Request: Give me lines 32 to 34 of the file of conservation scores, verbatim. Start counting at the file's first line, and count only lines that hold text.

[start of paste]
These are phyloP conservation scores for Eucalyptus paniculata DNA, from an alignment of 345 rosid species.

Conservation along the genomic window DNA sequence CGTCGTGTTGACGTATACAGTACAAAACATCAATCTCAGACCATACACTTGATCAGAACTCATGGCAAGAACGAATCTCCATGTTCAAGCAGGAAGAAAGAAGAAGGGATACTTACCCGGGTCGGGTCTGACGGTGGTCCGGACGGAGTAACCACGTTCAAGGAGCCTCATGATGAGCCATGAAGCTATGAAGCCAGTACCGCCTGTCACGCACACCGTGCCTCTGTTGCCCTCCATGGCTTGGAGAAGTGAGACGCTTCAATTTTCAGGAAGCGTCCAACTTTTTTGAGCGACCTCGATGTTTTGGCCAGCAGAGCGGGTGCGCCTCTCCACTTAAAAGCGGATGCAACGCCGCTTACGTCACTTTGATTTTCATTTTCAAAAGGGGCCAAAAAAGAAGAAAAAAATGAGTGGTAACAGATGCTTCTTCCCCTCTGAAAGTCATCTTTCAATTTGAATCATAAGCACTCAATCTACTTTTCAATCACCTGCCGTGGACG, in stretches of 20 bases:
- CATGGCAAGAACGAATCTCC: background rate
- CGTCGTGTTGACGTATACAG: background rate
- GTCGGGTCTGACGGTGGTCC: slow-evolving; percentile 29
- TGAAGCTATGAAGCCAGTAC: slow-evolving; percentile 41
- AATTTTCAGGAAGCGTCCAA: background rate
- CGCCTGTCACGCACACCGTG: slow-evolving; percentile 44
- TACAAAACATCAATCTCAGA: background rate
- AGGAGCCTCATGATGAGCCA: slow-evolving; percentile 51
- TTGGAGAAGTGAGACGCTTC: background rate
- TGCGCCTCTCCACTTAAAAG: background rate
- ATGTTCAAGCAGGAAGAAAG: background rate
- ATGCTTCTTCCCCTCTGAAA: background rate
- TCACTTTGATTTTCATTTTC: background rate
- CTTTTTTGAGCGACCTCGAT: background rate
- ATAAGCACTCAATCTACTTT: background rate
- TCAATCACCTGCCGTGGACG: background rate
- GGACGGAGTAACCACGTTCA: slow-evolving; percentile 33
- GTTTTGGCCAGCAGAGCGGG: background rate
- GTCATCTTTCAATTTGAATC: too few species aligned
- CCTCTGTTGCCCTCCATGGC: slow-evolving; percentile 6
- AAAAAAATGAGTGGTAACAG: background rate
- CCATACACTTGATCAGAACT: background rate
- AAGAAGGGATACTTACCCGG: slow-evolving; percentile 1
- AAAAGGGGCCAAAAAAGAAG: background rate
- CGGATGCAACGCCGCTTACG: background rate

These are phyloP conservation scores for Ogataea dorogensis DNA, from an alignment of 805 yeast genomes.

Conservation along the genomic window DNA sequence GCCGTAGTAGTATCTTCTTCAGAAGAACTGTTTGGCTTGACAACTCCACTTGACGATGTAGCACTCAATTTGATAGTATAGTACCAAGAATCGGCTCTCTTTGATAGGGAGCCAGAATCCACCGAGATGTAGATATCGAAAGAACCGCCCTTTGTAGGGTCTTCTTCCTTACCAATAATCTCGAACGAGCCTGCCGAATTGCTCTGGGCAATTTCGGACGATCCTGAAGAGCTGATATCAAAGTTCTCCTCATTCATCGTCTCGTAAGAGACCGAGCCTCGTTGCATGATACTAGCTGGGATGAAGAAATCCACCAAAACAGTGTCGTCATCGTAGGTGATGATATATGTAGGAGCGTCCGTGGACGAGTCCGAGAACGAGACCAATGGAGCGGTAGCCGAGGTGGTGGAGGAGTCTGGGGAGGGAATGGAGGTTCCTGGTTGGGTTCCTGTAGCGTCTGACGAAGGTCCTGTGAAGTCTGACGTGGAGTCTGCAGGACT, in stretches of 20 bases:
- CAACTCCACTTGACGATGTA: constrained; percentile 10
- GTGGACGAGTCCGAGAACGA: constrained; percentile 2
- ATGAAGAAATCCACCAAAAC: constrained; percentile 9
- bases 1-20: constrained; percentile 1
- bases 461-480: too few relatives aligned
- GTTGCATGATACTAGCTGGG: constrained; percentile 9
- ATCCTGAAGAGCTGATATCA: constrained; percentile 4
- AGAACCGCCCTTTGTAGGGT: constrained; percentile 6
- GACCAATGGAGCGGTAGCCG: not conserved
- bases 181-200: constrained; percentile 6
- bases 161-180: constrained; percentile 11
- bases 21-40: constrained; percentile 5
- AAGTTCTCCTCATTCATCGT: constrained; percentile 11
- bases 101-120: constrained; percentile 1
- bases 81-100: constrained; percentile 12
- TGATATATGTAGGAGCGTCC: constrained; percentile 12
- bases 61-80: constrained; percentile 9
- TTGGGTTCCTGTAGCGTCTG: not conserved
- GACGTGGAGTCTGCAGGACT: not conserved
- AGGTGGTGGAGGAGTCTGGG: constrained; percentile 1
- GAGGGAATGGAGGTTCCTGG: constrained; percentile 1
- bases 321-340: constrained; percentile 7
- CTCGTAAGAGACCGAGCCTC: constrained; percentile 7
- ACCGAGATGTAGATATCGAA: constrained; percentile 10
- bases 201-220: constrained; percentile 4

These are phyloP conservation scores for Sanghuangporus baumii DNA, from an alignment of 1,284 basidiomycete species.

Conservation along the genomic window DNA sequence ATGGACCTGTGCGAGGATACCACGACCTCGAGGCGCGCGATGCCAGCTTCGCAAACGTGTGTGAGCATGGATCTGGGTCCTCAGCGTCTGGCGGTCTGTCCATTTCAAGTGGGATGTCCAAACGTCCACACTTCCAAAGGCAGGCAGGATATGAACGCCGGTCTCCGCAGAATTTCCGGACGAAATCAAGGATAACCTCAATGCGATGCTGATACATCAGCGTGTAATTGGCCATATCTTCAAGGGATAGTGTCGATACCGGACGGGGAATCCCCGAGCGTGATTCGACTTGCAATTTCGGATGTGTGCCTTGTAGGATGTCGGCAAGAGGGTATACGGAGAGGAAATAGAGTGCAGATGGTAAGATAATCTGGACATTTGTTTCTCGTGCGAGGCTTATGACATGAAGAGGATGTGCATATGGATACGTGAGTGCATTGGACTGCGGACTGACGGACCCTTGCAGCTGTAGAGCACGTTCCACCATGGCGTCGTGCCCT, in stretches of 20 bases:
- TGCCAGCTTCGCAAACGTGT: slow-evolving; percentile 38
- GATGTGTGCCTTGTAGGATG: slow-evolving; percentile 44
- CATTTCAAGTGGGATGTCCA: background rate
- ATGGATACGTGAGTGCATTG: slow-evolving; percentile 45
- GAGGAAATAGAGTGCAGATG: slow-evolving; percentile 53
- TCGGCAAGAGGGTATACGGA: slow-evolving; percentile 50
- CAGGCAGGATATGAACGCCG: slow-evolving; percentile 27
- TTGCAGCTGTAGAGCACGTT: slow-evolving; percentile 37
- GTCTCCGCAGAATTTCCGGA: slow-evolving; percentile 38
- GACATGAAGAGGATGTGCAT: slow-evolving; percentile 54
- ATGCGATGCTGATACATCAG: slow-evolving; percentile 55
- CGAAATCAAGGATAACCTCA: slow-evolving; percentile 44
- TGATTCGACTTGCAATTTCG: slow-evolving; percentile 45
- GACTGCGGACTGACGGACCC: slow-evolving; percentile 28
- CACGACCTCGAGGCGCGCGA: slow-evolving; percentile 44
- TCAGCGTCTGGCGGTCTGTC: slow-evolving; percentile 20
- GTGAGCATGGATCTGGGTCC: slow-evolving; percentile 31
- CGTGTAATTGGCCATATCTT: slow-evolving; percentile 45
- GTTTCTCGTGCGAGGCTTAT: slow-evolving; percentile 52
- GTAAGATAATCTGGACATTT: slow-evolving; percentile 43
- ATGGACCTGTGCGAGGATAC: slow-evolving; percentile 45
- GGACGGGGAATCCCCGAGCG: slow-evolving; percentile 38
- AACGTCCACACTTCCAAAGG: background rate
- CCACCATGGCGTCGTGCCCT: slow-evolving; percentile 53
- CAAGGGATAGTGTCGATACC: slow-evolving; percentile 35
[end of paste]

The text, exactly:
- ATGAAGAAATCCACCAAAAC: constrained; percentile 9
- bases 1-20: constrained; percentile 1
- bases 461-480: too few relatives aligned